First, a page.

Back in 2014, Elizabeth Kolbert's The Sixth Exinction—a Pulitzer-winning account of the outsized chaos human beings have unleashed on Earth—made the case that the most disruptive thing to happen to the world since a meteor hit 65 million years ago was us. As homo sapiens colonized the planet, we wiped out or dominated every species we encountered. Wherever we went, we altered ecosystems and eventually the climate, sometimes without noticing.
Now, many consequences of human actions are all too obvious. Some, like climate change, are catastrophic. But what if human tinkering—the impulse that caused us to inadvertently alter the atmosphere, purposefully reroute the world's great rivers, and catalyze only the sixth known mass exinction event in the planet's history—is the very thing that might save us? That's the question posed by Kolbert's latest book, Under a White Sky, published February 9. To answer it, the longtime journalist traveled around the world to document the ways that people are beginning to tinker with nature to counteract the effects of our earlier interference.
The journey takes her, among other places, to the Chicago River, which has been electrified to mitigate the spread of a purposefully introduced invasive carp; to the Mojave Desert, where a backup population of a tiny pupfish species is being coaxed to thrive in an exact simulacrum of the only cavern it inhabits in the wild; to Australia, where scientists breed heat-tolerant corals that they hope will be more resilient than those dying in the wild, and other scientists try to genetically modify a poisonous toad. Closer to home, Kolbert interviews scientists at Harvard researching solar geoengineering, which would involve shooting reflective particles into the stratosphere to cool things down on Earth, thus creating the “white sky” of the book's title.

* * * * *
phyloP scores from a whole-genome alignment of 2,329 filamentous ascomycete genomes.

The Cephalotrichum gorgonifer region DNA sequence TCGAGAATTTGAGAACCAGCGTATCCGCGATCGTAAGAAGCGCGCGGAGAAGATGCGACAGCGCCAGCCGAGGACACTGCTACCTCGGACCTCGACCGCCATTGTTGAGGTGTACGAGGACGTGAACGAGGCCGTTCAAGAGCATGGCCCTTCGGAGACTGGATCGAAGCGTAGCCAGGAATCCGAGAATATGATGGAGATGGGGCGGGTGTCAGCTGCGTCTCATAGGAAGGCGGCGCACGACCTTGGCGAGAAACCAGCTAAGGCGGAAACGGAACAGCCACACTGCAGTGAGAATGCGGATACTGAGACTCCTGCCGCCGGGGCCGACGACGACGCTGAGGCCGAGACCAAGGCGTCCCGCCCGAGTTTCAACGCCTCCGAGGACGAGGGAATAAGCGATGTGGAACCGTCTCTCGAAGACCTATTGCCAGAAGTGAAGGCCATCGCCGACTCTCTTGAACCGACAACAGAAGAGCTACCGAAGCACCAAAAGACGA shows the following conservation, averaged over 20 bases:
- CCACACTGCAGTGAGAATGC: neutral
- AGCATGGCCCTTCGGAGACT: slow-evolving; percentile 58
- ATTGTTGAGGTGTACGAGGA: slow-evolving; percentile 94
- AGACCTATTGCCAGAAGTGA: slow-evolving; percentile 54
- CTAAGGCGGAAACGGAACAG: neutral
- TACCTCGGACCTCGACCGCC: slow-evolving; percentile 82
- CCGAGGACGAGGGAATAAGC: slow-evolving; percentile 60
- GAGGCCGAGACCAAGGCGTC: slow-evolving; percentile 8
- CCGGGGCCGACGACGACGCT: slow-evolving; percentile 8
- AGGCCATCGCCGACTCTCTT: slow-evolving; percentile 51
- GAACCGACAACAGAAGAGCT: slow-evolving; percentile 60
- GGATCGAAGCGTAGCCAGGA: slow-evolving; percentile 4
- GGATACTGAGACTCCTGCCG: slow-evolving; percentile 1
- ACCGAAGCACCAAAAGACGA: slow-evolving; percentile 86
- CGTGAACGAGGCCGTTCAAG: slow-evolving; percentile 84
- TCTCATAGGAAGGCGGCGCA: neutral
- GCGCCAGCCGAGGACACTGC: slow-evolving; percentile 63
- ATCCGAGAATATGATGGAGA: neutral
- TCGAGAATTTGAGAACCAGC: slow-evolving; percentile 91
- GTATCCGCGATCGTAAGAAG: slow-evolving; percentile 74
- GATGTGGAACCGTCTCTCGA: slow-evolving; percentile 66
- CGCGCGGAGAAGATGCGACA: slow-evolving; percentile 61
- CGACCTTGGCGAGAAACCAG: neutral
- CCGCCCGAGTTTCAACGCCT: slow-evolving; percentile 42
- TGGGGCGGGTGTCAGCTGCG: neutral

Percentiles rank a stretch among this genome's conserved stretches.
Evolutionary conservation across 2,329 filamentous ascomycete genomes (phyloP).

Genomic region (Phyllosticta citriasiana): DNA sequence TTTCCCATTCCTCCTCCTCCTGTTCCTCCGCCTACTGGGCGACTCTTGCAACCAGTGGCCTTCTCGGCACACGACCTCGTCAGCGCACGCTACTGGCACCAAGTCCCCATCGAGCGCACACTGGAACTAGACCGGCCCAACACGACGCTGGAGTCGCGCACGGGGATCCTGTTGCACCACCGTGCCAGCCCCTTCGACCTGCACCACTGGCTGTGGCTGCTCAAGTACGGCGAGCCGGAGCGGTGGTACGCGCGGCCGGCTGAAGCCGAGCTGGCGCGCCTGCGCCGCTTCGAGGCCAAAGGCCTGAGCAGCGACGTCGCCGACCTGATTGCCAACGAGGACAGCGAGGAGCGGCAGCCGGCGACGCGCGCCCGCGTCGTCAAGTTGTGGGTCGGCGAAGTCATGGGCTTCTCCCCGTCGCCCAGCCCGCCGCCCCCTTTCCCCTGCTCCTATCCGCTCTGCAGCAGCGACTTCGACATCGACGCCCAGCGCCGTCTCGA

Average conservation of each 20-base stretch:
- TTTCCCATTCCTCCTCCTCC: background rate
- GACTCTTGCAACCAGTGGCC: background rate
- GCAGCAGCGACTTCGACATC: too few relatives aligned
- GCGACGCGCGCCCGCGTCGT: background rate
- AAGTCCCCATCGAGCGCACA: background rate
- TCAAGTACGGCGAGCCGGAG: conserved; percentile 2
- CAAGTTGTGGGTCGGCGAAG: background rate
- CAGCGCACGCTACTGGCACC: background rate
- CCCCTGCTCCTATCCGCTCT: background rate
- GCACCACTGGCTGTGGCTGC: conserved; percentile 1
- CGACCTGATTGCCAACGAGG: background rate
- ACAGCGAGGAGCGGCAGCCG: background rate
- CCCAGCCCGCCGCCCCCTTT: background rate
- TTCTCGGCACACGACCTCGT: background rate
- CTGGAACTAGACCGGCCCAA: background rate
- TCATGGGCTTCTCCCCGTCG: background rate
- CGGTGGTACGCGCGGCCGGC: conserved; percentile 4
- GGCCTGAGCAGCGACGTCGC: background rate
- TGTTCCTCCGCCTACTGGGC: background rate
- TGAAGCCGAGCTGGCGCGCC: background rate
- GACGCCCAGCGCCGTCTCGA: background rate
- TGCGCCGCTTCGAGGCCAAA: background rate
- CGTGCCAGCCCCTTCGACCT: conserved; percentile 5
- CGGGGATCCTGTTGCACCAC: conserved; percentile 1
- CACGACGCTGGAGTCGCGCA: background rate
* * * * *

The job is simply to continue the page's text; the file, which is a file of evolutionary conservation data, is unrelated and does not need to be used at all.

Audubon recently caught up with Kolbert to discuss the new book, and what human beings may have in store for the planet next.
Audubon: How did Under a White Sky come to be?
Kolbert: In some ways, it is a logical outgrowth of The Sixth Extinction. A few years ago, I went to do some reporting in Hawaii about a project that's at the center of the book, a project aiming to speed up evolution of corals—to try to induce them to be more heat-tolerant so that they could withstand climate change. It occurred to me that we're really at this new start of a new chapter in our long and vexed relationship to the natural world. We are now not just monkeying around with natural processes—building dams, throwing a lot of carbon into the atmosphere, all the ways in which we're changing nature. But we are now trying to change the natural world to counteract the ways that we're changing the natural world. I started to see this pattern in a lot of different realms, and that sparked the book.
A: How did you decide, as a journalist, where to go and what examples of this pattern to report about?
K: Once the idea started to hatch, and I started seeing this pattern, some examples were obvious. They were things I already knew about from covering climate change for many years and was interested in. For example, the whole idea of carbon dioxide removal: We put too much CO2 up there, and now we're going to have to try to figure out how to get it out. And the idea of geoengineering or solar radiation management: Well, we've thrown a lot of carbon—so much carbon—up into the atmosphere that is trapping so much heat near the surface of the earth that we're going to have to re-engineer the stratosphere to reflect more sunlight back to space.